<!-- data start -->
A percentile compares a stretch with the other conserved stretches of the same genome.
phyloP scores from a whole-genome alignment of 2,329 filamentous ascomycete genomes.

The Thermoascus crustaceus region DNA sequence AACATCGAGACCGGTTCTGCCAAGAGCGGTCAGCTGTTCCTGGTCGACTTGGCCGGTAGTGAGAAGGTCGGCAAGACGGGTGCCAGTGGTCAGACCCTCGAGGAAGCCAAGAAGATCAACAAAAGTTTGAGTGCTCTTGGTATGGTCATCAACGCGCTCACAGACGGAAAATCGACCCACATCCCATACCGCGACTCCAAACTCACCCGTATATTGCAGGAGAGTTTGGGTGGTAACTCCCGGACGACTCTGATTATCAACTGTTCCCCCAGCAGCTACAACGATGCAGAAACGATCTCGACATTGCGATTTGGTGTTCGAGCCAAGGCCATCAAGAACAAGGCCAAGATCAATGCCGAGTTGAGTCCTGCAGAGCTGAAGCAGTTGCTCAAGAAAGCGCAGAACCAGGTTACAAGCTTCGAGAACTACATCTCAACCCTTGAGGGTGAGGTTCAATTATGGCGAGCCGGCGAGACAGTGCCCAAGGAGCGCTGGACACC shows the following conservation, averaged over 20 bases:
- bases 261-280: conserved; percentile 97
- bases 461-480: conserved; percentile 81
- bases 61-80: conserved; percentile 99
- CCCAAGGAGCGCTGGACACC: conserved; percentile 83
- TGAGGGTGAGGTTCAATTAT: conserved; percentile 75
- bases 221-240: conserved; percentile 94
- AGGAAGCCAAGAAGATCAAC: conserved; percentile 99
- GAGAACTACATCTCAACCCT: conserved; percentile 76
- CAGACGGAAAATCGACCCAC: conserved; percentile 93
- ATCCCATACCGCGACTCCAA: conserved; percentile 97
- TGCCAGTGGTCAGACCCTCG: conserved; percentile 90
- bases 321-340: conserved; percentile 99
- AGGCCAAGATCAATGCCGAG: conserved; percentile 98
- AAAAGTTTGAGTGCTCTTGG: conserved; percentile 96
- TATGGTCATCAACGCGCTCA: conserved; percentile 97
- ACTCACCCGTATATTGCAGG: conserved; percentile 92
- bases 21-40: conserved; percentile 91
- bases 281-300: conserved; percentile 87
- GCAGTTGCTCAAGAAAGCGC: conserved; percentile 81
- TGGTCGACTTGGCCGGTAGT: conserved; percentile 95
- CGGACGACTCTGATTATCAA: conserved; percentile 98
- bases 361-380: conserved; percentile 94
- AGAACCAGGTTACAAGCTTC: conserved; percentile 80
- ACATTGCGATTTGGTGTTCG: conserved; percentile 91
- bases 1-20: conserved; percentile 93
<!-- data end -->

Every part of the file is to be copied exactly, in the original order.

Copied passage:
A percentile compares a stretch with the other conserved stretches of the same genome.
phyloP scores from a whole-genome alignment of 2,329 filamentous ascomycete genomes.

The Thermoascus crustaceus region DNA sequence AACATCGAGACCGGTTCTGCCAAGAGCGGTCAGCTGTTCCTGGTCGACTTGGCCGGTAGTGAGAAGGTCGGCAAGACGGGTGCCAGTGGTCAGACCCTCGAGGAAGCCAAGAAGATCAACAAAAGTTTGAGTGCTCTTGGTATGGTCATCAACGCGCTCACAGACGGAAAATCGACCCACATCCCATACCGCGACTCCAAACTCACCCGTATATTGCAGGAGAGTTTGGGTGGTAACTCCCGGACGACTCTGATTATCAACTGTTCCCCCAGCAGCTACAACGATGCAGAAACGATCTCGACATTGCGATTTGGTGTTCGAGCCAAGGCCATCAAGAACAAGGCCAAGATCAATGCCGAGTTGAGTCCTGCAGAGCTGAAGCAGTTGCTCAAGAAAGCGCAGAACCAGGTTACAAGCTTCGAGAACTACATCTCAACCCTTGAGGGTGAGGTTCAATTATGGCGAGCCGGCGAGACAGTGCCCAAGGAGCGCTGGACACC shows the following conservation, averaged over 20 bases:
- bases 261-280: conserved; percentile 97
- bases 461-480: conserved; percentile 81
- bases 61-80: conserved; percentile 99
- CCCAAGGAGCGCTGGACACC: conserved; percentile 83
- TGAGGGTGAGGTTCAATTAT: conserved; percentile 75
- bases 221-240: conserved; percentile 94
- AGGAAGCCAAGAAGATCAAC: conserved; percentile 99
- GAGAACTACATCTCAACCCT: conserved; percentile 76
- CAGACGGAAAATCGACCCAC: conserved; percentile 93
- ATCCCATACCGCGACTCCAA: conserved; percentile 97
- TGCCAGTGGTCAGACCCTCG: conserved; percentile 90
- bases 321-340: conserved; percentile 99
- AGGCCAAGATCAATGCCGAG: conserved; percentile 98
- AAAAGTTTGAGTGCTCTTGG: conserved; percentile 96
- TATGGTCATCAACGCGCTCA: conserved; percentile 97
- ACTCACCCGTATATTGCAGG: conserved; percentile 92
- bases 21-40: conserved; percentile 91
- bases 281-300: conserved; percentile 87
- GCAGTTGCTCAAGAAAGCGC: conserved; percentile 81
- TGGTCGACTTGGCCGGTAGT: conserved; percentile 95
- CGGACGACTCTGATTATCAA: conserved; percentile 98
- bases 361-380: conserved; percentile 94
- AGAACCAGGTTACAAGCTTC: conserved; percentile 80
- ACATTGCGATTTGGTGTTCG: conserved; percentile 91
- bases 1-20: conserved; percentile 93